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Singapore, Malaysia, Vietnam added to US currency watchlist

SINGAPORE: The U.S. Treasury added Singapore, Malaysia and Vietnam to a watch list for currency manipulation, putting their foreign-exchange policies under scrutiny.

Singapore made the list because of its large current account surplus and net foreign currency purchases of at least $17 billion in 2018, equivalent to 4.6% of GDP, according to the Treasury.

Malaysia was cited for its bilateral trade surplus with the U.S. of $27 billion last year and its currency intervention, while Vietnam was highlighted for its large current account and bilateral trade surpluses.

Malaysia was also cited for improvement on its external rebalancing.

Being labeled a currency manipulator doesn’t come with immediate penalties but can rattle financial markets.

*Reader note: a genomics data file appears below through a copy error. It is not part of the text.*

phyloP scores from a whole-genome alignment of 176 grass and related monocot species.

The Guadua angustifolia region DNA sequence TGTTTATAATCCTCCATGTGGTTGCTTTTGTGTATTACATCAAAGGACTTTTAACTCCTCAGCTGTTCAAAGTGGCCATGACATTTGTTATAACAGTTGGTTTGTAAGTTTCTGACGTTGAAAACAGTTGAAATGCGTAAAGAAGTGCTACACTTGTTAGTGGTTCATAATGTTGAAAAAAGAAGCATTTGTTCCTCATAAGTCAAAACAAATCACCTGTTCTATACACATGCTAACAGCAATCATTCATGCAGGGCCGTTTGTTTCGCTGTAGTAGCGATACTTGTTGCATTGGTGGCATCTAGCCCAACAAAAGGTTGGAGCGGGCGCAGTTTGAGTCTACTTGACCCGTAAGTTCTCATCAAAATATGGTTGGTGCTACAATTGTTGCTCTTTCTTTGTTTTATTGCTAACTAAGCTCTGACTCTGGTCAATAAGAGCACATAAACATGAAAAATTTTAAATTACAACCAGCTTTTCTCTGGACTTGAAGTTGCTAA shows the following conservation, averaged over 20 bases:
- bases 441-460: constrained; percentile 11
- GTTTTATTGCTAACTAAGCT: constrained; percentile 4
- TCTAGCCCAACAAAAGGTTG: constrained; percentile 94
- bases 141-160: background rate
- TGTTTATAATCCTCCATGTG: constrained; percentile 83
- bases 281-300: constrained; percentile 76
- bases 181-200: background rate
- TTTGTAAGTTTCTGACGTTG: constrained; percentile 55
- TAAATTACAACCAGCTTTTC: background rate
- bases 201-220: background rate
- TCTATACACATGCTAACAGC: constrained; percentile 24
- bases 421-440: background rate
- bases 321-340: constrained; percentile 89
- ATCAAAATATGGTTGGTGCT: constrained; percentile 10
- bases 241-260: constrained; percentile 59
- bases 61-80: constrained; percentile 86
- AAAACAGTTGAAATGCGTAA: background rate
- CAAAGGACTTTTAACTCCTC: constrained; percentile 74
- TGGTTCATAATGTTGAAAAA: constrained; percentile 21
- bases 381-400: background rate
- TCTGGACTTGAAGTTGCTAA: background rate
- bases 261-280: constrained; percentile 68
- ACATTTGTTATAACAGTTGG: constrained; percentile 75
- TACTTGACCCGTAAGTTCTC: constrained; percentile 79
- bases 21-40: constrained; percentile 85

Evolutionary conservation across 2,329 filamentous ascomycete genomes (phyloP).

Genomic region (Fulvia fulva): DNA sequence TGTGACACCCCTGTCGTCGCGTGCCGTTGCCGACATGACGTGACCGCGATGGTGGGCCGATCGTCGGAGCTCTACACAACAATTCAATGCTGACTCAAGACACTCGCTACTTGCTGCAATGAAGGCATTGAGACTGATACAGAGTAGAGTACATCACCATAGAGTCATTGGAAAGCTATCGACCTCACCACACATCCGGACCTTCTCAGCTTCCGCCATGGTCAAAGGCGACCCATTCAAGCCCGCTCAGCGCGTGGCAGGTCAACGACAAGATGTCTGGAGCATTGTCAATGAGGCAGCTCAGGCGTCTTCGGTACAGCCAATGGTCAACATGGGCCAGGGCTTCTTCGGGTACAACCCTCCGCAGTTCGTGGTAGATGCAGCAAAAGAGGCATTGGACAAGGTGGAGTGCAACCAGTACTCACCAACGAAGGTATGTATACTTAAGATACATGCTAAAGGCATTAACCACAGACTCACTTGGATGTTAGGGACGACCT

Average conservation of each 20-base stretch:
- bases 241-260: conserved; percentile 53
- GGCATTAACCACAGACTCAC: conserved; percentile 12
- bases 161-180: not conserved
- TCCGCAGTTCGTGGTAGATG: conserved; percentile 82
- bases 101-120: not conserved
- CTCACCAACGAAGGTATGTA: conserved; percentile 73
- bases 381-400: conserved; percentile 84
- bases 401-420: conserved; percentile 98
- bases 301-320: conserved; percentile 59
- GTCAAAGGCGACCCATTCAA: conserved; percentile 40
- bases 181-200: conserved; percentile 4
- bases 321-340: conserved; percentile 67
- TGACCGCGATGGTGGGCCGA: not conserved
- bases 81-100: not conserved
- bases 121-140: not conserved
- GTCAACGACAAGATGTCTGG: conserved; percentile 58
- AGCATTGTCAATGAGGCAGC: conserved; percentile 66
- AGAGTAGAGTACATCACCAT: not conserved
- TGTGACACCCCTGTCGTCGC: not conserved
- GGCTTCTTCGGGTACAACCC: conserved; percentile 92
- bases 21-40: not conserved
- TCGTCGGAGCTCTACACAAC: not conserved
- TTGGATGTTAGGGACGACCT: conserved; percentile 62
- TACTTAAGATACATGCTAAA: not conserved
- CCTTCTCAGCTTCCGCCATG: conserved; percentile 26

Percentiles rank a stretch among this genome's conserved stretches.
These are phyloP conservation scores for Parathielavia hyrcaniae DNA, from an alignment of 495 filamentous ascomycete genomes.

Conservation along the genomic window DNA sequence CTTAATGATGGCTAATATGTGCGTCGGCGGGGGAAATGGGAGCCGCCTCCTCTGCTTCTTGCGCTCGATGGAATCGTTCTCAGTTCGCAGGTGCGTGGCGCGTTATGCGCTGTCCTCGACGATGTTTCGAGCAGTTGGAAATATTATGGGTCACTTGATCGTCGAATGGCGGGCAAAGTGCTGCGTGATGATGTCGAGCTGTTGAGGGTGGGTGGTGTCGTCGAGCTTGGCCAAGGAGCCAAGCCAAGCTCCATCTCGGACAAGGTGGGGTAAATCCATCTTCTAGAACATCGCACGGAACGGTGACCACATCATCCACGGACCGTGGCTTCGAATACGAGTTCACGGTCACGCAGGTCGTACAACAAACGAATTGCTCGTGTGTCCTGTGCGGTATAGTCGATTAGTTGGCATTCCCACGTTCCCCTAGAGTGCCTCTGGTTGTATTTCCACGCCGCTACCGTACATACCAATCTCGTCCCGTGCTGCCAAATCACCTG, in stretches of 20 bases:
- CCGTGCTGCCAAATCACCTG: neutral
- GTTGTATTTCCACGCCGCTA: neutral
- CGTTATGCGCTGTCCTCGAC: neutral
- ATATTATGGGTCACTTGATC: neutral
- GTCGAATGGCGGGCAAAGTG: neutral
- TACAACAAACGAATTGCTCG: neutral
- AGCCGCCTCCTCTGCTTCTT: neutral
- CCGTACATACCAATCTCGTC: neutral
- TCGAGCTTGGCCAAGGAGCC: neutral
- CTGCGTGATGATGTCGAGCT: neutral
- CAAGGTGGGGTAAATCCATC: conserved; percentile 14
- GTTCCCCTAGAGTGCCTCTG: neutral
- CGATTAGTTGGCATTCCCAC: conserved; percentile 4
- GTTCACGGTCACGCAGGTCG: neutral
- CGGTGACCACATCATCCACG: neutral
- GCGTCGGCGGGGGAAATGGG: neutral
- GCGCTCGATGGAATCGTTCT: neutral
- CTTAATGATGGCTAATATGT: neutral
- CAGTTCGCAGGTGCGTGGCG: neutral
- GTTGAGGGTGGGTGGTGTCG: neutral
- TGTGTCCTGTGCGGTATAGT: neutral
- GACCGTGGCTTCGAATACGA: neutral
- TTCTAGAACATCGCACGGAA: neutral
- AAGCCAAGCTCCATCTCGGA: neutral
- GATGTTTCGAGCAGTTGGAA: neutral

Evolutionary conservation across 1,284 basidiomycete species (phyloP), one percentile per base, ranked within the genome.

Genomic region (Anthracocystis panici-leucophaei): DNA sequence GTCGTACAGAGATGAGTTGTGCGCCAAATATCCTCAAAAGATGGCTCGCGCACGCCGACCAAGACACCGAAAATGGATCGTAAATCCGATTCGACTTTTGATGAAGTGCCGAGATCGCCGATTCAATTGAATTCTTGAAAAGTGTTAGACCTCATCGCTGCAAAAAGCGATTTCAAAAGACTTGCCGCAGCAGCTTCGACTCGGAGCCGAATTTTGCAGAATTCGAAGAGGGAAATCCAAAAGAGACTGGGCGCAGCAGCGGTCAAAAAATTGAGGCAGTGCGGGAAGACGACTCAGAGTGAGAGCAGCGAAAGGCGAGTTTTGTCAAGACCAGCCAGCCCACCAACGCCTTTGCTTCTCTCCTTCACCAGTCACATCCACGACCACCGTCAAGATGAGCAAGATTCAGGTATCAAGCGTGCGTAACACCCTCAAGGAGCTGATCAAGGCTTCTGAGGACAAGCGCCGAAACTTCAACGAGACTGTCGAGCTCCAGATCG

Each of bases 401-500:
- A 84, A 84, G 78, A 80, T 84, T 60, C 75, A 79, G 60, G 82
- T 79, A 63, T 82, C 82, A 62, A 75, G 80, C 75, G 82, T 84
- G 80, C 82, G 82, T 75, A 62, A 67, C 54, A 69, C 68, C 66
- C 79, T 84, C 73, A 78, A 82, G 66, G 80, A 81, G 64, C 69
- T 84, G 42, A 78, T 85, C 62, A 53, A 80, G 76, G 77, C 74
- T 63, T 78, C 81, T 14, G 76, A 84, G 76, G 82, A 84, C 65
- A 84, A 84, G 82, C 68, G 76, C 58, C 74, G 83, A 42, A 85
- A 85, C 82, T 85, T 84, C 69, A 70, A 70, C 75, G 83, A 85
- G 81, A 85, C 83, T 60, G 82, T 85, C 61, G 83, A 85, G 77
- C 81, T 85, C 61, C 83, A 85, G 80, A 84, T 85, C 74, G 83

Singapore should undertake reforms that will lower its high saving rate and boost low domestic consumption, while striving to ensure that its real exchange rate is in line with economic fundamentals, to help narrow its large and persistent external surpluses, the Treasury said in its report.

It also welcomed Singapore’s pledge to report more intervention data, while acknowledging that currency adjustments are its main monetary policy tool.

Malaysia’s central bank said the country supported free and fair trade and didn’t have unfair currency practices, adding that inclusion on the list had no consequences for the country’s economy.

Countries with a current-account surplus with the U.S. equivalent to 2% of gross-domestic product are now eligible for the list, down from 3%. Other thresholds include persistent intervention in markets for a nation’s currency, and a trade surplus of at least $20 billion.

Countries that meet two of the three criteria are placed on the watch list. China only met one of the criteria, but the Treasury said it’s on the list because of its large trade surplus with the U.S.

Vietnam was at risk of meeting all three of the Treasury’s new criteria for the currency manipulator tag.

The Treasury excused Vietnam’s recent currency intervention, citing movements in both directions and net foreign exchange purposes that had “reasonable rationale” to rebuild reserves.

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